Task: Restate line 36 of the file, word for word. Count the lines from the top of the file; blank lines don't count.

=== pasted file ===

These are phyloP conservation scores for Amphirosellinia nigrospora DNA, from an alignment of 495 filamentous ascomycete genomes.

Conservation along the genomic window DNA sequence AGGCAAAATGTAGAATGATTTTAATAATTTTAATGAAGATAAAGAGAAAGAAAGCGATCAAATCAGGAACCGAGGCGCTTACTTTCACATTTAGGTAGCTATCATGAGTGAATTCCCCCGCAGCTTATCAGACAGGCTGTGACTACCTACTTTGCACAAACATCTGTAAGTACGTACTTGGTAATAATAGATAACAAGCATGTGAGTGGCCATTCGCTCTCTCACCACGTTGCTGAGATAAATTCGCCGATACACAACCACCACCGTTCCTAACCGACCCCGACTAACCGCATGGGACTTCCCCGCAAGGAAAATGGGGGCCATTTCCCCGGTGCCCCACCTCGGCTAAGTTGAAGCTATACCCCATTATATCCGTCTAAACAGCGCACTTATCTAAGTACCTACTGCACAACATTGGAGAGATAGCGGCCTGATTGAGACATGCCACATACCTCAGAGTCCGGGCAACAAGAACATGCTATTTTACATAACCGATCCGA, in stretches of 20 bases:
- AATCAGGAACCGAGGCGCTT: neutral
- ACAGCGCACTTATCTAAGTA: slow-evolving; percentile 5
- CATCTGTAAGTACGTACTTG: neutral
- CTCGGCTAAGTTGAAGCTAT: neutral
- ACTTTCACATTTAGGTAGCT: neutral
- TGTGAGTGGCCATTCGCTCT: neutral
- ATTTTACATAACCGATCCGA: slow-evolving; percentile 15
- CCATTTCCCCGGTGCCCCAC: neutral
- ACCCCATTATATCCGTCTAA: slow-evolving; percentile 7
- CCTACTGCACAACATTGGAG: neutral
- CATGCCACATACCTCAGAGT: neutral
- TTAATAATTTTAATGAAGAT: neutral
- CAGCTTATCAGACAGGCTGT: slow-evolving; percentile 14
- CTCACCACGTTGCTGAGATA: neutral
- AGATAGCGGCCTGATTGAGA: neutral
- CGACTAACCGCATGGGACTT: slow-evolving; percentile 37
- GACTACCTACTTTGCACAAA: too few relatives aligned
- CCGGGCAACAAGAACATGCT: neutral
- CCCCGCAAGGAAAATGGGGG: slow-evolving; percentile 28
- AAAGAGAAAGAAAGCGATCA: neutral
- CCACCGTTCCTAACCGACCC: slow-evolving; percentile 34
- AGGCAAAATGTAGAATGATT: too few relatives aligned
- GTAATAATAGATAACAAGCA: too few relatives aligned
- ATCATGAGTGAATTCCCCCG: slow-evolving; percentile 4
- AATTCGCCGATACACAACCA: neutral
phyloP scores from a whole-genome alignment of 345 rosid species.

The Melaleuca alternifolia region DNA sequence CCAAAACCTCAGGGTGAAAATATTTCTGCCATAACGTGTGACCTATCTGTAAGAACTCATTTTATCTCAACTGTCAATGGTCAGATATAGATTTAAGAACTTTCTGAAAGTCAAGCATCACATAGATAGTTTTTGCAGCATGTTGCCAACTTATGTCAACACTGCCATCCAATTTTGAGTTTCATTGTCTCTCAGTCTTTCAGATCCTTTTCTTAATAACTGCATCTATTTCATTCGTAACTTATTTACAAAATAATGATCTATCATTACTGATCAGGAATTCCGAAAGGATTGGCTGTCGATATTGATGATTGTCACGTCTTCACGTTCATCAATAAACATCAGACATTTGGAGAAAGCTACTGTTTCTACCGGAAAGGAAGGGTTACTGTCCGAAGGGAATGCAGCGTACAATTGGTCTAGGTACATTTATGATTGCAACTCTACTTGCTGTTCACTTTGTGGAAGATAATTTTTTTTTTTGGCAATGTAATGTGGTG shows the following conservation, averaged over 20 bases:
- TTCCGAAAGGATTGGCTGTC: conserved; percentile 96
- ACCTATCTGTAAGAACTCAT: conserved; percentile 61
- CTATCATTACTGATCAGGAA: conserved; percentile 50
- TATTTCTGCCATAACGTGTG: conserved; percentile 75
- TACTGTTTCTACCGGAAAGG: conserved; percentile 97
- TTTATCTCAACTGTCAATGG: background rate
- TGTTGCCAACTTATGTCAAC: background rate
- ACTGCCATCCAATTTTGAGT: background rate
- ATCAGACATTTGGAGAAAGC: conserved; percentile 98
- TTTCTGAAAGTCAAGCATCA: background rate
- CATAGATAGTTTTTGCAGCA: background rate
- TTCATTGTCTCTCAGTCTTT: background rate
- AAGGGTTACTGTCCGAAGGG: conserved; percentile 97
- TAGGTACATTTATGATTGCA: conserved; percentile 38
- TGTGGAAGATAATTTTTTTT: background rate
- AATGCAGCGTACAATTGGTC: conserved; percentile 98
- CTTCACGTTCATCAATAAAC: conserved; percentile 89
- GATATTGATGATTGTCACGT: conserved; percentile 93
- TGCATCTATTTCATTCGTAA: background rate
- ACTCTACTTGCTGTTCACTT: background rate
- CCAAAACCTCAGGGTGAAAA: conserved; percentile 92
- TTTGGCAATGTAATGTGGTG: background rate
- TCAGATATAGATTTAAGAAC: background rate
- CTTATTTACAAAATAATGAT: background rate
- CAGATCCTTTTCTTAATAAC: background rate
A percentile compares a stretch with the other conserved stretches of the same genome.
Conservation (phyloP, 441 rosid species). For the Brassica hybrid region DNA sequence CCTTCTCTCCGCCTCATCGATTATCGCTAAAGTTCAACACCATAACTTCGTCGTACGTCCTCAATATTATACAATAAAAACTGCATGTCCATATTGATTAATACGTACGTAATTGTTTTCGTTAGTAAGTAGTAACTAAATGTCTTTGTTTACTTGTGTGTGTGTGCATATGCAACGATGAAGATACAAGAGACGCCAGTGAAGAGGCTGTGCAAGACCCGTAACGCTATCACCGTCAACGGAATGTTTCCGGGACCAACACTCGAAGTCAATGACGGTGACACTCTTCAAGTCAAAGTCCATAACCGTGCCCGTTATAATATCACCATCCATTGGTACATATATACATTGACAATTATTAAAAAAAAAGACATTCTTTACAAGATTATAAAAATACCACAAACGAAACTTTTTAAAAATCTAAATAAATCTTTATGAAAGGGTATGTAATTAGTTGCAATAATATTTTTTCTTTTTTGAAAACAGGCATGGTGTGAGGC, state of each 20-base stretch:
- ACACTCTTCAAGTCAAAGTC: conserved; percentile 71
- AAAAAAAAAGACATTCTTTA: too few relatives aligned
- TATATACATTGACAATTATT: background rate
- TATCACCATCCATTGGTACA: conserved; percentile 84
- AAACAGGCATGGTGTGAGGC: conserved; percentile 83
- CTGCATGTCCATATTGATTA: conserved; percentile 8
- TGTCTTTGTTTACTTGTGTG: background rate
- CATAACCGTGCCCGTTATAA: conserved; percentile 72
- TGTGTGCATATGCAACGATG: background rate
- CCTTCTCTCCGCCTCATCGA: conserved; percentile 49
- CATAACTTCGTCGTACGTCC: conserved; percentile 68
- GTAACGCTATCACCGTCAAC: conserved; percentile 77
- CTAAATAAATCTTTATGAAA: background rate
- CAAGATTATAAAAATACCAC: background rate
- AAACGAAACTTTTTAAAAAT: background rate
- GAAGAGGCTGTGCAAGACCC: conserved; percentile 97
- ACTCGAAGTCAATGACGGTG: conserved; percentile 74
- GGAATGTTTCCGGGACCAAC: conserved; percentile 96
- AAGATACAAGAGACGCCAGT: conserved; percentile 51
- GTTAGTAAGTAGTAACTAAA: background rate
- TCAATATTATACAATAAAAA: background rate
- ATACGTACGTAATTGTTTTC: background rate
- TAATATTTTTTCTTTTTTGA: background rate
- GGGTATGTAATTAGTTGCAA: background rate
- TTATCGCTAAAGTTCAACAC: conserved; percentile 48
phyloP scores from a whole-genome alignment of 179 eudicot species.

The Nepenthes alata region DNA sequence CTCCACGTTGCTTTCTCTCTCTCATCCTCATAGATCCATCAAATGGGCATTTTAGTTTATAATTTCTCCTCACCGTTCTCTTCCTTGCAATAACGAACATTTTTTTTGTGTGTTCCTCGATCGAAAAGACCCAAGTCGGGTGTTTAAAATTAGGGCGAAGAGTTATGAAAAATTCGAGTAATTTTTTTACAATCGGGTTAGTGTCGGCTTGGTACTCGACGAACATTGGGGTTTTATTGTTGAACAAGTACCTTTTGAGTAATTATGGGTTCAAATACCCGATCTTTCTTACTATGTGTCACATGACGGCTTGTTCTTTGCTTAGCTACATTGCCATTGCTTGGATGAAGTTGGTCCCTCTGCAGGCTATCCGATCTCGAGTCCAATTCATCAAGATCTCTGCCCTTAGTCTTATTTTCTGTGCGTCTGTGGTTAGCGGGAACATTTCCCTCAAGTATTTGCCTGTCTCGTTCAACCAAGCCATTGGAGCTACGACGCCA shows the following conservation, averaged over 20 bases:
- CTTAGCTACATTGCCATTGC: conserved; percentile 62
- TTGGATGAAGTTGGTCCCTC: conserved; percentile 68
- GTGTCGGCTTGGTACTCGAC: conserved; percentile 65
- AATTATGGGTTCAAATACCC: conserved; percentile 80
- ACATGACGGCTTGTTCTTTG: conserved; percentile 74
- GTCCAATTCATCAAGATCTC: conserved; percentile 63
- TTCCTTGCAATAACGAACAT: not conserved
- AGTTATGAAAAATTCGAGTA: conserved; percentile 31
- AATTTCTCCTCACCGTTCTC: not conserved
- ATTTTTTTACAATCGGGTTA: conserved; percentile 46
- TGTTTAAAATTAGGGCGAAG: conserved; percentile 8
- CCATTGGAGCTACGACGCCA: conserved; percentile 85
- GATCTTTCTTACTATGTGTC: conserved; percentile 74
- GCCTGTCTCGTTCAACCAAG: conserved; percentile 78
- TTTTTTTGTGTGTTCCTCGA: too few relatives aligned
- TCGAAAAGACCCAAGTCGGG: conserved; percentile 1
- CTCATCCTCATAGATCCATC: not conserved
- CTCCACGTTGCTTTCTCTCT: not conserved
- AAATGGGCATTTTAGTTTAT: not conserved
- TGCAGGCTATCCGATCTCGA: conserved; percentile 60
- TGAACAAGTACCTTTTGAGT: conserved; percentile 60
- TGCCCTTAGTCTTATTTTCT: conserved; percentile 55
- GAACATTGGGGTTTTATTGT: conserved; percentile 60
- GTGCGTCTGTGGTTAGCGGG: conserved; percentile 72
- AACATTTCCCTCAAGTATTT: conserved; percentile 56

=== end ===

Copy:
- TGTTGCCAACTTATGTCAAC: background rate